When a first wave of entrepreneurs introduced climate-related technology more than a decade ago, Lisa Coca thought she'd witness swift transformations within her purview and across industries.
But the products were not quite right. The consumer demand was not quite there. The broader market wasn't quite ready.
Now, as Coca vets startups for potential investment as partner at the Toyota Ventures Climate Fund, she's observed the maturation of the burgeoning climate-tech industry.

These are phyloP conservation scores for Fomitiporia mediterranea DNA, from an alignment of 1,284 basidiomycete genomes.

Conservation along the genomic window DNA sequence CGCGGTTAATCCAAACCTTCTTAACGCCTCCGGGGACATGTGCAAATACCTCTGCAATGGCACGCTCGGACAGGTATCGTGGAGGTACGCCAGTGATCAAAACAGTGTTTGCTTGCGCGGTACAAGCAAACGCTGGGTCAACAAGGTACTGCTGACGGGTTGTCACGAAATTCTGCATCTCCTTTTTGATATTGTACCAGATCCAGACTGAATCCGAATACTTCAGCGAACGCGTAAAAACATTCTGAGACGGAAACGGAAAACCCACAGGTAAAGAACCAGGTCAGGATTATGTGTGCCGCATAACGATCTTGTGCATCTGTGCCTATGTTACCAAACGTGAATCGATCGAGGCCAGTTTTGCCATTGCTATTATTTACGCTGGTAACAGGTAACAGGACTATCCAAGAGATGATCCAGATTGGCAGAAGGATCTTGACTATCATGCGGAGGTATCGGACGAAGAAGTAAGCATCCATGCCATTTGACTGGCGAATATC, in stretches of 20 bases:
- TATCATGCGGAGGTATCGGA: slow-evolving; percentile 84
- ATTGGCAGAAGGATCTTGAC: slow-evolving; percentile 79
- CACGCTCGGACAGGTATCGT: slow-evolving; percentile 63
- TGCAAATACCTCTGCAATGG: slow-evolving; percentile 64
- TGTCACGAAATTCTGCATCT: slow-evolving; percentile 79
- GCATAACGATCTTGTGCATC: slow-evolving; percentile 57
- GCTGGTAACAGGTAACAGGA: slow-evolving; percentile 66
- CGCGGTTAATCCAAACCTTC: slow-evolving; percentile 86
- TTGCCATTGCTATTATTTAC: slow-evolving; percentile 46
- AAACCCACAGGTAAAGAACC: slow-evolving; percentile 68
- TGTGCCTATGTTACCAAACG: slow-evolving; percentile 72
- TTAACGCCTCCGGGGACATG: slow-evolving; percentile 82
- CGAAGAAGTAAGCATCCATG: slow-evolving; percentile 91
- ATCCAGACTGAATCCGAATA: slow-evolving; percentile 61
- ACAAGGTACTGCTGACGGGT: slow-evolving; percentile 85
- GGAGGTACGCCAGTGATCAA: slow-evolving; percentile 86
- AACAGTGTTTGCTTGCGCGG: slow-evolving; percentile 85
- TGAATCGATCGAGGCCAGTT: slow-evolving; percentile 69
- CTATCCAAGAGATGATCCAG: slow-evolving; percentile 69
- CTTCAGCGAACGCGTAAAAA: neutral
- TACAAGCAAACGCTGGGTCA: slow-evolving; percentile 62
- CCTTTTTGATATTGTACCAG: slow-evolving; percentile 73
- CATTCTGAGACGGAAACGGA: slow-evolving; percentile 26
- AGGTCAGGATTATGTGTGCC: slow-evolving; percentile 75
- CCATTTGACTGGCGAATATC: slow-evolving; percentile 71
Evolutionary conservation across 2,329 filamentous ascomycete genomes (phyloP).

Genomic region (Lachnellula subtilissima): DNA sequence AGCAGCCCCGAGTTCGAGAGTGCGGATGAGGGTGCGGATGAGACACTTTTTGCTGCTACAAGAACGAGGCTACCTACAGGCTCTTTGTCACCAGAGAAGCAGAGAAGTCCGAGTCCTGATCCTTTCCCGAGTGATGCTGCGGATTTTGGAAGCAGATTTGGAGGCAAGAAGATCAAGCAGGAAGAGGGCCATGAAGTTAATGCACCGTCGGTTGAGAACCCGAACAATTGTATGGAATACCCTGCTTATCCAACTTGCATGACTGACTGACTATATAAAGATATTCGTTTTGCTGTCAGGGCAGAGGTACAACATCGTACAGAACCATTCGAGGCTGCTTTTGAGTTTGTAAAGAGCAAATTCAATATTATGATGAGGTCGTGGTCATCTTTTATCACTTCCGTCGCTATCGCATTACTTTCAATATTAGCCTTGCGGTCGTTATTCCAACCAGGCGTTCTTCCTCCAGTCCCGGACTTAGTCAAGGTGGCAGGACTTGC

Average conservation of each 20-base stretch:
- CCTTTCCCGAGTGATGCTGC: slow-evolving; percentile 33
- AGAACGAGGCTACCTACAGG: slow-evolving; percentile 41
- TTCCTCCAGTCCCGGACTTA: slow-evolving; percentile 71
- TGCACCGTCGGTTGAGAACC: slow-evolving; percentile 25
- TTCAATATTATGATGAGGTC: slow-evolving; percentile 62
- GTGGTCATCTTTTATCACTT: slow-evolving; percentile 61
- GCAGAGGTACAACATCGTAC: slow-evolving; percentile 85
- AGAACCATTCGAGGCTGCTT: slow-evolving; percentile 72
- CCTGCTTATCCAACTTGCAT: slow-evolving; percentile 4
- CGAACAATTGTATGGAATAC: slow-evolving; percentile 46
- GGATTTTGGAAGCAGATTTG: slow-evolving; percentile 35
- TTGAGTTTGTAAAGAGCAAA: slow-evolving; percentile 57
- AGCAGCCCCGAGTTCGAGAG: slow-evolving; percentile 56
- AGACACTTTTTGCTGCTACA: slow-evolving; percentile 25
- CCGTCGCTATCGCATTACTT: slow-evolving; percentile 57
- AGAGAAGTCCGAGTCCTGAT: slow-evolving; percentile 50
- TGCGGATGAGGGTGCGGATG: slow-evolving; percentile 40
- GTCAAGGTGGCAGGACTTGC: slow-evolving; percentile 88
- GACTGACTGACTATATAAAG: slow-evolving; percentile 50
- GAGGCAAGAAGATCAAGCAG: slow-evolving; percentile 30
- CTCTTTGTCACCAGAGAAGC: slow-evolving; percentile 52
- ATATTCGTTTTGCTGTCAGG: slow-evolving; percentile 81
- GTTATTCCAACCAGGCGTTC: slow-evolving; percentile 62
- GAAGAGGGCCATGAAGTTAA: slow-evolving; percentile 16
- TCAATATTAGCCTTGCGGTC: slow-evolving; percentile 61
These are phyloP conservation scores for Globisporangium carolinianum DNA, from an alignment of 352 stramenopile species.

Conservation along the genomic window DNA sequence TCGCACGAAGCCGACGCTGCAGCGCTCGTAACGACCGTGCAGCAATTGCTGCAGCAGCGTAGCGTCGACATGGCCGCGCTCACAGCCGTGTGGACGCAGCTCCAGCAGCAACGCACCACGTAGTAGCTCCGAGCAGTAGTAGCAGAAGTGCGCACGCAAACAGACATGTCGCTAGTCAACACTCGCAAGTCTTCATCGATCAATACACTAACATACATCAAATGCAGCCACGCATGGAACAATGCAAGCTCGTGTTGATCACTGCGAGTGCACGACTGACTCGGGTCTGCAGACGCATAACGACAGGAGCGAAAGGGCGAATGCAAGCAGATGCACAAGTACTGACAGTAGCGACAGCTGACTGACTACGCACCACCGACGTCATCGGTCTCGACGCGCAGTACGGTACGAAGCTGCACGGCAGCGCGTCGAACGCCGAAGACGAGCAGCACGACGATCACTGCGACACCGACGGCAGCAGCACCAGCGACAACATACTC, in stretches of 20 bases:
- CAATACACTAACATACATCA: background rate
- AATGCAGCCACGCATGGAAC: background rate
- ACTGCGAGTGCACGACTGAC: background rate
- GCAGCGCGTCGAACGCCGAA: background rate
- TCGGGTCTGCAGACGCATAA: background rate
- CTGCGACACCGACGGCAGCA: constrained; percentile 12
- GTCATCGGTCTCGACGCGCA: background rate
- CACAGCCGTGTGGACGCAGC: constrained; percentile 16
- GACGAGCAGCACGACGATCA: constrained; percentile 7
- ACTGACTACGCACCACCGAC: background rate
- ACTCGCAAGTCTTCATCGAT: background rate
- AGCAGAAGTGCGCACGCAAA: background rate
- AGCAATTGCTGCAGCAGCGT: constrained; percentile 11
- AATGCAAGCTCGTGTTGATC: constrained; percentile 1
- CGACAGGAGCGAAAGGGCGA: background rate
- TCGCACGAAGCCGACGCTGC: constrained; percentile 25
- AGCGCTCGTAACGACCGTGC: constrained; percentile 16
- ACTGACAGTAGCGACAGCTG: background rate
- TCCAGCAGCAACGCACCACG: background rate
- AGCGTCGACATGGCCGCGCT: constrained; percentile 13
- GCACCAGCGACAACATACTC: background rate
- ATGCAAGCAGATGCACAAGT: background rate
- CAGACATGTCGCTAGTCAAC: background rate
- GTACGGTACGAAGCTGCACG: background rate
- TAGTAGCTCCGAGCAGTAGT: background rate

"The view was the tailwinds of legislation and consumer demand and all that would pull in the capital, and the hope was that the talent would follow," she said. "And it absolutely has. You're seeing a new breed and crop of entrepreneur in climate tech, and it's exciting."